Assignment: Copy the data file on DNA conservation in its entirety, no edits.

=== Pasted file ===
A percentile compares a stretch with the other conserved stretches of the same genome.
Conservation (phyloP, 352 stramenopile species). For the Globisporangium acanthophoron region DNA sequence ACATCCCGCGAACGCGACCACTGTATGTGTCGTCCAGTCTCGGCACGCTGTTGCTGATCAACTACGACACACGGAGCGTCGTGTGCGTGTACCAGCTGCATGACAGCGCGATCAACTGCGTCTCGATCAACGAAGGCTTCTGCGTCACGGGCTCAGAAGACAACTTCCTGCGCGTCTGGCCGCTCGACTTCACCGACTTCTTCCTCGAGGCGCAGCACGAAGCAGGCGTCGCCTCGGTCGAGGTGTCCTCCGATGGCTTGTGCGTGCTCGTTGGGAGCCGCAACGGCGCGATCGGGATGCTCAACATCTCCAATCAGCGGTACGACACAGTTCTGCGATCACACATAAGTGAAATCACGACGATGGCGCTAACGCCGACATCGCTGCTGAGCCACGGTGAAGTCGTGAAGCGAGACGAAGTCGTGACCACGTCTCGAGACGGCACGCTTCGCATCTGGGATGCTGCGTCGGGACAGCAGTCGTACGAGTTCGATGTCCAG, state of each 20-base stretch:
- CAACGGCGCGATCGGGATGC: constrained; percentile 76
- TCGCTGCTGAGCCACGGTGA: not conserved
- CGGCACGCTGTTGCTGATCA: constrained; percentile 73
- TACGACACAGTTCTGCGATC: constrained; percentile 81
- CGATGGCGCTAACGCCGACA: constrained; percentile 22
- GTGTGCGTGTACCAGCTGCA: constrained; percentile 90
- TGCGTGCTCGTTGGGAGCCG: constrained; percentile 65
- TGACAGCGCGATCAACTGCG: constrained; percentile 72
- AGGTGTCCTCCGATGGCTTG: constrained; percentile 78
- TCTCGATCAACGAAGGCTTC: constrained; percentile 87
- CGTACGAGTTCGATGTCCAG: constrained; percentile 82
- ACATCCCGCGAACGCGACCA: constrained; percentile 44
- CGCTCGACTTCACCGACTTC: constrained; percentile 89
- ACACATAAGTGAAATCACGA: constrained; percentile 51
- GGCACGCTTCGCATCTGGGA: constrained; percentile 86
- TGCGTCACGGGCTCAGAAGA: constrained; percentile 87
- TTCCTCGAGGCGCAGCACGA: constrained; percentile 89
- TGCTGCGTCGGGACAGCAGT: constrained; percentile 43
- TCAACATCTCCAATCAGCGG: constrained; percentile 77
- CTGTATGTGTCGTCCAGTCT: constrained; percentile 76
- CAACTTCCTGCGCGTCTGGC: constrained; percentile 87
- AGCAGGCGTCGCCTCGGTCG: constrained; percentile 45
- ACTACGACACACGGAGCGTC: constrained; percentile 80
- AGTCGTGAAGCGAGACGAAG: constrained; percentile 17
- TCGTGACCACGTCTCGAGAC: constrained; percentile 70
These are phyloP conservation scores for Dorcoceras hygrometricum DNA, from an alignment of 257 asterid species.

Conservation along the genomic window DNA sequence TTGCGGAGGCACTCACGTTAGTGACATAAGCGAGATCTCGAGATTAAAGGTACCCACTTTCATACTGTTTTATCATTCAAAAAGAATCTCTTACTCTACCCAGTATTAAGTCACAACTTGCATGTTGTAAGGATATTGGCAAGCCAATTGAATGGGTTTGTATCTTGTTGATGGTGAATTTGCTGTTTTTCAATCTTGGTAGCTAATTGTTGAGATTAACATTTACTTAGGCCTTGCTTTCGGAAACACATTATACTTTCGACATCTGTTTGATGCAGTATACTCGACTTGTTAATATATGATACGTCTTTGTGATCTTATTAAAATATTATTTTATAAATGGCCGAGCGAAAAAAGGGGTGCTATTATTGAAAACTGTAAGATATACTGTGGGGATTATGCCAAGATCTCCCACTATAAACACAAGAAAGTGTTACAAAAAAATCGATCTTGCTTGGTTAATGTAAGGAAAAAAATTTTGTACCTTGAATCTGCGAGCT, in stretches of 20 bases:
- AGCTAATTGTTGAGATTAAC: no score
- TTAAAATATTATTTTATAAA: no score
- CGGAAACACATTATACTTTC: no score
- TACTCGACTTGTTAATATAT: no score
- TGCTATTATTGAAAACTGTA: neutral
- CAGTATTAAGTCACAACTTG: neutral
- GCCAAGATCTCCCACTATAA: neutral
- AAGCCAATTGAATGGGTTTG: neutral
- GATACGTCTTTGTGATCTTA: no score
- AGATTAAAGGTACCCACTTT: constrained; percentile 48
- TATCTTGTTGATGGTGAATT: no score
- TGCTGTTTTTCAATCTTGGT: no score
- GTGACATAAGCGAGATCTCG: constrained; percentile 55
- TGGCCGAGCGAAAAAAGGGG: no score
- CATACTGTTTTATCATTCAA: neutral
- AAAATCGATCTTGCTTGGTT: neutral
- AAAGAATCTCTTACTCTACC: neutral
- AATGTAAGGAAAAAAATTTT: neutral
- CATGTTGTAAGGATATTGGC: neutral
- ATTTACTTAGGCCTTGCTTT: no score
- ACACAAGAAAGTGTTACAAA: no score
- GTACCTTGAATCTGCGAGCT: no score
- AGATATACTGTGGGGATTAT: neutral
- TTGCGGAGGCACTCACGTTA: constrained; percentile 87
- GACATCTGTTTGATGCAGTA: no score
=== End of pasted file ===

A percentile compares a stretch with the other conserved stretches of the same genome.
Conservation (phyloP, 352 stramenopile species). For the Globisporangium acanthophoron region DNA sequence ACATCCCGCGAACGCGACCACTGTATGTGTCGTCCAGTCTCGGCACGCTGTTGCTGATCAACTACGACACACGGAGCGTCGTGTGCGTGTACCAGCTGCATGACAGCGCGATCAACTGCGTCTCGATCAACGAAGGCTTCTGCGTCACGGGCTCAGAAGACAACTTCCTGCGCGTCTGGCCGCTCGACTTCACCGACTTCTTCCTCGAGGCGCAGCACGAAGCAGGCGTCGCCTCGGTCGAGGTGTCCTCCGATGGCTTGTGCGTGCTCGTTGGGAGCCGCAACGGCGCGATCGGGATGCTCAACATCTCCAATCAGCGGTACGACACAGTTCTGCGATCACACATAAGTGAAATCACGACGATGGCGCTAACGCCGACATCGCTGCTGAGCCACGGTGAAGTCGTGAAGCGAGACGAAGTCGTGACCACGTCTCGAGACGGCACGCTTCGCATCTGGGATGCTGCGTCGGGACAGCAGTCGTACGAGTTCGATGTCCAG, state of each 20-base stretch:
- CAACGGCGCGATCGGGATGC: constrained; percentile 76
- TCGCTGCTGAGCCACGGTGA: not conserved
- CGGCACGCTGTTGCTGATCA: constrained; percentile 73
- TACGACACAGTTCTGCGATC: constrained; percentile 81
- CGATGGCGCTAACGCCGACA: constrained; percentile 22
- GTGTGCGTGTACCAGCTGCA: constrained; percentile 90
- TGCGTGCTCGTTGGGAGCCG: constrained; percentile 65
- TGACAGCGCGATCAACTGCG: constrained; percentile 72
- AGGTGTCCTCCGATGGCTTG: constrained; percentile 78
- TCTCGATCAACGAAGGCTTC: constrained; percentile 87
- CGTACGAGTTCGATGTCCAG: constrained; percentile 82
- ACATCCCGCGAACGCGACCA: constrained; percentile 44
- CGCTCGACTTCACCGACTTC: constrained; percentile 89
- ACACATAAGTGAAATCACGA: constrained; percentile 51
- GGCACGCTTCGCATCTGGGA: constrained; percentile 86
- TGCGTCACGGGCTCAGAAGA: constrained; percentile 87
- TTCCTCGAGGCGCAGCACGA: constrained; percentile 89
- TGCTGCGTCGGGACAGCAGT: constrained; percentile 43
- TCAACATCTCCAATCAGCGG: constrained; percentile 77
- CTGTATGTGTCGTCCAGTCT: constrained; percentile 76
- CAACTTCCTGCGCGTCTGGC: constrained; percentile 87
- AGCAGGCGTCGCCTCGGTCG: constrained; percentile 45
- ACTACGACACACGGAGCGTC: constrained; percentile 80
- AGTCGTGAAGCGAGACGAAG: constrained; percentile 17
- TCGTGACCACGTCTCGAGAC: constrained; percentile 70
These are phyloP conservation scores for Dorcoceras hygrometricum DNA, from an alignment of 257 asterid species.

Conservation along the genomic window DNA sequence TTGCGGAGGCACTCACGTTAGTGACATAAGCGAGATCTCGAGATTAAAGGTACCCACTTTCATACTGTTTTATCATTCAAAAAGAATCTCTTACTCTACCCAGTATTAAGTCACAACTTGCATGTTGTAAGGATATTGGCAAGCCAATTGAATGGGTTTGTATCTTGTTGATGGTGAATTTGCTGTTTTTCAATCTTGGTAGCTAATTGTTGAGATTAACATTTACTTAGGCCTTGCTTTCGGAAACACATTATACTTTCGACATCTGTTTGATGCAGTATACTCGACTTGTTAATATATGATACGTCTTTGTGATCTTATTAAAATATTATTTTATAAATGGCCGAGCGAAAAAAGGGGTGCTATTATTGAAAACTGTAAGATATACTGTGGGGATTATGCCAAGATCTCCCACTATAAACACAAGAAAGTGTTACAAAAAAATCGATCTTGCTTGGTTAATGTAAGGAAAAAAATTTTGTACCTTGAATCTGCGAGCT, in stretches of 20 bases:
- AGCTAATTGTTGAGATTAAC: no score
- TTAAAATATTATTTTATAAA: no score
- CGGAAACACATTATACTTTC: no score
- TACTCGACTTGTTAATATAT: no score
- TGCTATTATTGAAAACTGTA: neutral
- CAGTATTAAGTCACAACTTG: neutral
- GCCAAGATCTCCCACTATAA: neutral
- AAGCCAATTGAATGGGTTTG: neutral
- GATACGTCTTTGTGATCTTA: no score
- AGATTAAAGGTACCCACTTT: constrained; percentile 48
- TATCTTGTTGATGGTGAATT: no score
- TGCTGTTTTTCAATCTTGGT: no score
- GTGACATAAGCGAGATCTCG: constrained; percentile 55
- TGGCCGAGCGAAAAAAGGGG: no score
- CATACTGTTTTATCATTCAA: neutral
- AAAATCGATCTTGCTTGGTT: neutral
- AAAGAATCTCTTACTCTACC: neutral
- AATGTAAGGAAAAAAATTTT: neutral
- CATGTTGTAAGGATATTGGC: neutral
- ATTTACTTAGGCCTTGCTTT: no score
- ACACAAGAAAGTGTTACAAA: no score
- GTACCTTGAATCTGCGAGCT: no score
- AGATATACTGTGGGGATTAT: neutral
- TTGCGGAGGCACTCACGTTA: constrained; percentile 87
- GACATCTGTTTGATGCAGTA: no score